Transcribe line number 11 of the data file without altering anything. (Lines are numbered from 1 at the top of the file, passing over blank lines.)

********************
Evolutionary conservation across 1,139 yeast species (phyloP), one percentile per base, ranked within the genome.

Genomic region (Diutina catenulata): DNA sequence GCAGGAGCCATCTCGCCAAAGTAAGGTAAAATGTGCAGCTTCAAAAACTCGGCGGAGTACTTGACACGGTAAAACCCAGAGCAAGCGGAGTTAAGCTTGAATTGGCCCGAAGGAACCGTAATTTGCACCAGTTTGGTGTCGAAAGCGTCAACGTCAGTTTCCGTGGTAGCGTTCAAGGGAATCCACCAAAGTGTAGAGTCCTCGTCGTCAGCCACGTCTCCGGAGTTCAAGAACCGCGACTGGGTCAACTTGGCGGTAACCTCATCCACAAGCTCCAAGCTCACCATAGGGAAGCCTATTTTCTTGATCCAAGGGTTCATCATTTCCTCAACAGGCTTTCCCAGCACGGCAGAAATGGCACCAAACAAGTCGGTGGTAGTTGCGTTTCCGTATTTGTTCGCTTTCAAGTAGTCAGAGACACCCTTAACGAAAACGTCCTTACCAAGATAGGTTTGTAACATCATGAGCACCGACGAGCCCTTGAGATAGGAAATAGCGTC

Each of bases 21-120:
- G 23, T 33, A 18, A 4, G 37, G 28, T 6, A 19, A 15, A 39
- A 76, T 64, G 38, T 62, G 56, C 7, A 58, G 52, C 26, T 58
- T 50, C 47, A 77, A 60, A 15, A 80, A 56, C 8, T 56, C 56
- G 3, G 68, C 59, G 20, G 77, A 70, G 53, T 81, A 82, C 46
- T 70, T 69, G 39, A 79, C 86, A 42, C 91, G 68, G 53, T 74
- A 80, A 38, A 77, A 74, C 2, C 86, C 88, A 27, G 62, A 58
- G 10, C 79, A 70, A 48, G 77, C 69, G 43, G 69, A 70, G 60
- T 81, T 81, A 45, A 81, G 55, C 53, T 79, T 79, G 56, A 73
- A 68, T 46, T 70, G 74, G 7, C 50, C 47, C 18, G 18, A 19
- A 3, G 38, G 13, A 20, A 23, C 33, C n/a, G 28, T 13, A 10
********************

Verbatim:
- T 81, T 81, A 45, A 81, G 55, C 53, T 79, T 79, G 56, A 73